Ok, you got me. "Easy" may be a strong word to use here, but there are easier ways to baby proof your house and avoid that "I-live-in-a-daycare" vibe. I have learned through working with a TON of young families, and of course baby proofing my own home, that there are creative tricks you can use so your space functions for all members of your family alike. No babies at home? You're probably about to scroll on, but you might want to consider reading this anyway. It's nice to have grandkids, nieces and nephews, or friends with littles over without having to fret about your space. Just a thought. Let's jump in!
FIRST: Pick the room in your home where your kid(s) will be spending the majority of their time.
For most people, this will be the living room or family room. Maybe you're one of the lucky ones with space for a separate playroom--awesome! Do however be mindful of how you set up that play space. While your kiddo is little, you'll need to be with them while they play, and as they get bigger they'll never want to leave your side. This means that the space needs to function just as well for you as it does for them so you enjoy being in there, too. A sofa for Insta scrolling, a desk for quick email sends, or a yoga mat to get a short workout in are all good additions to consider.
If you're working with your existing living room then flip that script and figure out how to include things for baby in your adult space. More on that below!
SECOND: Identify and remedy any unsafe situations.
A bit of a basic thing, but so so so important! Here are a few things to look for:
Electrical cords and outlets
Cleaning supplies and pharmaceuticals
Low shelves with easy to reach items
Window coverings that are long or have cords
Plants (look up which plants are safe)
Pet items like toys and food
Awkward transitions between flooring types
Once you've made your list it's time to find solutions to the most obvious safety issues. Don't get all up in your head now and think, "OMG! My house is a death trap!" It's not, it's really not. If this is a room where you plan to leave your child alone and free to wander then do everything in your power to make it child-proof. If on the other hand, your kid won't be alone in the space, then fix the really obvious issues and use others as training opportunities. For instance: "We don't pull on the drapes since they could fall down on us" or "We don't want to rip the leaves off the palm. We want to take care of it so it can grow big and strong." I like this method but for some folks, following your kid around all day is just not in the cards. I respect that. Do what feels right for you. A bubble-wrapped room? Sure, why not!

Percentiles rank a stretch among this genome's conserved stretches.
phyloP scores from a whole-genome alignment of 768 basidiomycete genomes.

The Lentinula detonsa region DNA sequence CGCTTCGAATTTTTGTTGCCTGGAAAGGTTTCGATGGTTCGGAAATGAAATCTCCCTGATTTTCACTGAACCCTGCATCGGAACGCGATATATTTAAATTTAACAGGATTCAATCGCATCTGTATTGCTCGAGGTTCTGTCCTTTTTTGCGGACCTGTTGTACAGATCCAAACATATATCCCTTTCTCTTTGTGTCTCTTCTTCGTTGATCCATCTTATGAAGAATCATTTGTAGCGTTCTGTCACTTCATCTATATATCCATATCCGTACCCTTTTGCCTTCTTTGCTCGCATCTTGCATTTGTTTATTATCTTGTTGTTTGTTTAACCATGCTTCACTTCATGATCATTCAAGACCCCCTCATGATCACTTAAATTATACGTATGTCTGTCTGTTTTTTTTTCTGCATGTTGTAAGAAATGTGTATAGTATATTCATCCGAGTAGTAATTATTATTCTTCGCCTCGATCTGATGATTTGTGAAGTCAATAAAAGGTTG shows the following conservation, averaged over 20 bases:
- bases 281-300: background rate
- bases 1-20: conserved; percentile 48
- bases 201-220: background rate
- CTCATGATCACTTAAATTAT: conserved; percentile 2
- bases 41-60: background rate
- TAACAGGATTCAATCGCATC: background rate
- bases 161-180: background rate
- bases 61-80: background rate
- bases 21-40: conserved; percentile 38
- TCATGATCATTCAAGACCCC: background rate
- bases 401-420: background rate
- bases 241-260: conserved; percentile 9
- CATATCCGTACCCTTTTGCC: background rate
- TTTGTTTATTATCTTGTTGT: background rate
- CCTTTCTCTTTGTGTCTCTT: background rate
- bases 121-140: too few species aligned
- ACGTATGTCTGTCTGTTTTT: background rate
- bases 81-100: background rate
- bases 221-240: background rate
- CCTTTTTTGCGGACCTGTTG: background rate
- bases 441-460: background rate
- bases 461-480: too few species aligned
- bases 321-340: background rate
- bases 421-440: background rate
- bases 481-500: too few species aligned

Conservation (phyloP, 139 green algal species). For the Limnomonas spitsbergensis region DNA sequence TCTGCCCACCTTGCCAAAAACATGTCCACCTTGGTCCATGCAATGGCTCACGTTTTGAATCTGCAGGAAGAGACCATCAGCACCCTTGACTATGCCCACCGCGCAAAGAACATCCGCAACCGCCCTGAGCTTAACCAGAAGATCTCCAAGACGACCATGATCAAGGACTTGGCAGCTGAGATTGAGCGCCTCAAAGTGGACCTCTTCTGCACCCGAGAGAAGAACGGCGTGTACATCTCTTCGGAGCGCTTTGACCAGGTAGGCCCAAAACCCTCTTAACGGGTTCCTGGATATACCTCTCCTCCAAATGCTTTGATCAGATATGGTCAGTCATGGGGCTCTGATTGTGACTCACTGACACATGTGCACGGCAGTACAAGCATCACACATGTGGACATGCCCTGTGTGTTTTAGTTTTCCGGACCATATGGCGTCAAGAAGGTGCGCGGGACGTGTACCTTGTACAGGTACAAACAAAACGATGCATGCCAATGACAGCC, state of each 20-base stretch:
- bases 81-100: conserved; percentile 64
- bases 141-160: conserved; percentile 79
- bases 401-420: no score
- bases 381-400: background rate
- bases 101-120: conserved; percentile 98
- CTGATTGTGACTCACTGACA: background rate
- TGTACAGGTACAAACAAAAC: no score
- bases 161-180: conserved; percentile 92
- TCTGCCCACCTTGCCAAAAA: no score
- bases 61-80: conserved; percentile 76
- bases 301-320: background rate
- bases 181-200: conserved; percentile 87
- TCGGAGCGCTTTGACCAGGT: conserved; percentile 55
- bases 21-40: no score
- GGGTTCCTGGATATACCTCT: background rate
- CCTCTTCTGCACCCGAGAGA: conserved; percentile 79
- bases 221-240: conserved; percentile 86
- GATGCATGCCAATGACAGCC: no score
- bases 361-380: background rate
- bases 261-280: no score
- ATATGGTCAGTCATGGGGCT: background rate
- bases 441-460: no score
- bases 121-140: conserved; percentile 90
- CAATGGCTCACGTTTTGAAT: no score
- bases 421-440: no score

THIRD: Find fixes for the things that just won't work.
There are your obvious solutions like baby gates (I'm a big fan of this one personally) and cabinet locks (have you seen these magnetic ones? Brilliant!). That said, you don't need to necessarily buy out the entire baby-proofing aisle in Home Depot in order to get your house kid-ready. Think creatively about your space instead. We have an open-concept living and dining area which makes it tricky when we want to keep our babe on the living room end. We did purchase a few baby gates, but then we also use his Lotus travel crib, which we keep in the living room, to block off between the side table next to the sofa and the arm chair. This creates a double-duty solution and it's easy to move it back out of the way when we adults are using the space during naps and bedtime.
Some other ideas might be using low shelves to house baskets with toys or diapers, placing fragile decor up high and heavy, hard-to-move pieces down low, or putting plants up on tables or plant stands. Don't reinvent your entire space overnight. Think creatively and wait to see what your baby gets into and let that determine how you adapt the space. Who knows, maybe your kid won't care at all about the lamp cord--but they probably will.
FOURTH: When in doubt distract, distract, distract.
Thankfully, babies are easy to distract, so be sure you keep plenty of things in their space that are for them. If you're worried about baby's things cramping your style, then look for toys that work with your look. I love the Lovevery play gym which is mostly black and white with a few bright pops to keep baby engaged. Wood toys like this adorable snail we were recently gifted or this walker we love are cute enough to leave out, but also small enough to tuck away if you don't want to see them.
The key I find here is to come up with a functional storage system that lets you keep everything accessible, but where everything can be picked up in minutes. For us, this is a basket system under our TV. Others might prefer a cabinet or the Montessori method of an open shelf with just a few displayed toys. Just be mindful of the number of toys that are available at a time. The more toys, the more mess. I'm a big fan of toy rotation; I leave a few out and swap them every few weeks with "new toys" that I have hidden in a cabinet in another room.
As parents we want to do everything in our power to keep our kids safe, happy, and healthy, which is why the subject of baby-proofing can be anxiety inducing. No one wants to make a wrong move, but I think with a little ingenuity, and a few strategic baby gates, your home will be perfectly functional for both you and your little one. If you're still feeling stressed about creating a space for your growing family,